by Dane Smith | September 28, 2009 • As a former reporter for the Star Tribune who wrote scores of news stories based on the Minnesota Poll, I am very familiar with the science and its limitation, and the crucial importance of context. Here’s some important context for the headline and poll results that declared “Obama’s support declines sharply.”
A drop in 10 percentage points on job approval, after the “honeymoon” and late in a president’s first year, is typical, but especially if he’s mounting the most sweeping social and economic reforms in decades during the most serious recession in a century. The bailouts and continuing war in the Middle East has angered the left, the expansion of a public role in health-care has infuriated the right, everybody’s still worried about their finances, and still the president’s approval rating is about 20 points higher than his predecessor’s.
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The concerns about health-care transformation are undoubtedly an overriding factor but it appears that the dissatisfaction with Obama’s plan comes from many liberal folks who wish he’d gone further. Although Minnesotans disapprove of his overall “handling” of health care (45 percent to 39 percent), there is clear approval of the “public option” despised by the right-wing critics (51 percent to 37 percent). Most clearly approve a law requiring coverage (54 percent to 37 percent) and a slight plurality (43 percent to 40 percent) actually favor the overall changes being supported by Obama and his congressional allies. Most important, perhaps, the poll showed that about 40 percent of Minnesotans are either worried about losing coverage or are currently uninsured.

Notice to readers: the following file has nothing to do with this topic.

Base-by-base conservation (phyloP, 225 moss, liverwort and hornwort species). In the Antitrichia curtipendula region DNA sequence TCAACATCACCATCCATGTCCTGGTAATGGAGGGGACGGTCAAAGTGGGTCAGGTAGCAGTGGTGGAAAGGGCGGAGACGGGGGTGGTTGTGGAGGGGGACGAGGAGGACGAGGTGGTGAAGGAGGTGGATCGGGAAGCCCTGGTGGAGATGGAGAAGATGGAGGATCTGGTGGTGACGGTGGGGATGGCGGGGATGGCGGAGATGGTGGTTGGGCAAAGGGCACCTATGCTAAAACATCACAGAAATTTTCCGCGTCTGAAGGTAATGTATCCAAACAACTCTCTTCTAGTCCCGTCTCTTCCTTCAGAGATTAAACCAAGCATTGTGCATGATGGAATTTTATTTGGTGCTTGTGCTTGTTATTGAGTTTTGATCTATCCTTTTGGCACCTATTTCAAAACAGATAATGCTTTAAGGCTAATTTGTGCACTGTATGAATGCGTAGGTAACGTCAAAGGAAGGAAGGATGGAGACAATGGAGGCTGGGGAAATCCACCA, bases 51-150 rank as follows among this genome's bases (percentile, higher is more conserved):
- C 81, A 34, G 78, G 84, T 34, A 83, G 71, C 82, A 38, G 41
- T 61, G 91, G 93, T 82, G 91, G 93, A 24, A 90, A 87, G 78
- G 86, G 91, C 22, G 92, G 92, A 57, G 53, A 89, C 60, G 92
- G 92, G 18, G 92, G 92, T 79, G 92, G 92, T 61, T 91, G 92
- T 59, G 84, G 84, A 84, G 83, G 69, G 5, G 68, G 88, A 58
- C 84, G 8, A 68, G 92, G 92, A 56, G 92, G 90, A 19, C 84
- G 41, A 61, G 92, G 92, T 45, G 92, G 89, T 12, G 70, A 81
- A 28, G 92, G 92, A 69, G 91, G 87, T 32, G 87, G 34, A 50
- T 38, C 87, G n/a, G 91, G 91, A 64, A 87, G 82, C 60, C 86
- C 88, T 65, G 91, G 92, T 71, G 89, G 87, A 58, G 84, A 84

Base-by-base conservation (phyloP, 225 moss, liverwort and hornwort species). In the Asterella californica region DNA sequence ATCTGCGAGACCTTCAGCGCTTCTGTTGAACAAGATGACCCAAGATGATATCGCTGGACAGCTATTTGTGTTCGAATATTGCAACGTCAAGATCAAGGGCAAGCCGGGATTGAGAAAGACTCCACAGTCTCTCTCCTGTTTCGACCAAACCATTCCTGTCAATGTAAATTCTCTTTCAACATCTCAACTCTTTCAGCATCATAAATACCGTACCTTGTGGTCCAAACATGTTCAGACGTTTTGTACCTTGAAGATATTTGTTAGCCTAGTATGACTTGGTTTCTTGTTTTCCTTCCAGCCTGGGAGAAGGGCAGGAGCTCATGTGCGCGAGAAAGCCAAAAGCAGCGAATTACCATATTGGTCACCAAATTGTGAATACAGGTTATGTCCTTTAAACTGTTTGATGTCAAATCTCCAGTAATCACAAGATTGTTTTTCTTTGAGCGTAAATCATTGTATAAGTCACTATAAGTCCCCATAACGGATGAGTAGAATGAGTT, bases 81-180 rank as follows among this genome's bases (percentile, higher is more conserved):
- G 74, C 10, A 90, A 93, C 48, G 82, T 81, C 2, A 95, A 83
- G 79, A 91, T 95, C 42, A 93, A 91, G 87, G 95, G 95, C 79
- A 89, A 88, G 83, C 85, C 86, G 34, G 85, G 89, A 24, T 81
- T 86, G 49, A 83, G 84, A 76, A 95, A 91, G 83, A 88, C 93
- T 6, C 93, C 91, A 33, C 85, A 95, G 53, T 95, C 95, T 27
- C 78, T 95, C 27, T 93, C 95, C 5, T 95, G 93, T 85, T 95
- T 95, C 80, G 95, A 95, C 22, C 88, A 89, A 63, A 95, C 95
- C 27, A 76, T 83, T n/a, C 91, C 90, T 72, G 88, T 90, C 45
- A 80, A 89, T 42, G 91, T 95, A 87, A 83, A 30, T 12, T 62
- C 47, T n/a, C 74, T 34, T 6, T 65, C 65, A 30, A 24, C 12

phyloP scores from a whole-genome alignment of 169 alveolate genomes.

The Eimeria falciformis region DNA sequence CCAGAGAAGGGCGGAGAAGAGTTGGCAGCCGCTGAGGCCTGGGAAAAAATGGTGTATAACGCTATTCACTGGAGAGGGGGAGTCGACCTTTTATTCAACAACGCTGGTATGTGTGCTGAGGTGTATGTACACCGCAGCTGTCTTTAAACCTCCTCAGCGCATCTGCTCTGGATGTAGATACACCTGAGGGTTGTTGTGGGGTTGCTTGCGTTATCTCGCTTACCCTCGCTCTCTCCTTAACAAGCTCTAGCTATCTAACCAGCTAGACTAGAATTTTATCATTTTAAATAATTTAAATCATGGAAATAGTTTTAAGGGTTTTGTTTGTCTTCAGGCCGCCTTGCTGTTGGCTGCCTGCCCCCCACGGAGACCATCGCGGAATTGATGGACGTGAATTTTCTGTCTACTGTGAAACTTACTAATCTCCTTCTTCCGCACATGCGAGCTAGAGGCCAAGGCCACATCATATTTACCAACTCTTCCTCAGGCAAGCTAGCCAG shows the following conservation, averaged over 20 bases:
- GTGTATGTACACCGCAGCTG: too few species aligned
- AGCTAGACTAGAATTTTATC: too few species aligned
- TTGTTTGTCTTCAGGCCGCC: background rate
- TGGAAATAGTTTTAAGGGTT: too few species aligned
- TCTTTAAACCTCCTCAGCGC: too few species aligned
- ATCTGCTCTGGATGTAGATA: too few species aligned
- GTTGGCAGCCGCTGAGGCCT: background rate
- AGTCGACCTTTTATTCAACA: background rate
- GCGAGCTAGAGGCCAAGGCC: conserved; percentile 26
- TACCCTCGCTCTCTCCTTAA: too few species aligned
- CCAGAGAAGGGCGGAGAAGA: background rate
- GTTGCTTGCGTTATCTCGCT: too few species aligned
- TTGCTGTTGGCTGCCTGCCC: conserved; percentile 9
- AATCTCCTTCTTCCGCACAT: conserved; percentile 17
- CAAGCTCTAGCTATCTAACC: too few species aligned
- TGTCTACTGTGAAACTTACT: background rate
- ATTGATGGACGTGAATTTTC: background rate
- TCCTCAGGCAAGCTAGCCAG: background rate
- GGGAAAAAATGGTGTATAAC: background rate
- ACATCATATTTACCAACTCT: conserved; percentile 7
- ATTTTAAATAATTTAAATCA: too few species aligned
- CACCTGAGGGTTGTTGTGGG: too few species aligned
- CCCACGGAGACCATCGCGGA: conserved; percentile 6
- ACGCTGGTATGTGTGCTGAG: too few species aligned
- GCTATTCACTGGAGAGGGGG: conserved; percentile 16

We’ve often made the case that there is a sustained majority in Minnesota who favor the moderate-to-progressive position on key issues. These key issues include support for public education, transportation, public health-care, environmental protection and most of the worthwhile vital investments that our governments provide. This majority also favors a fairer and reasonably larger tax burden on those at the top of the income scale, and opposition to the inflexible “no new taxes” orthodoxy.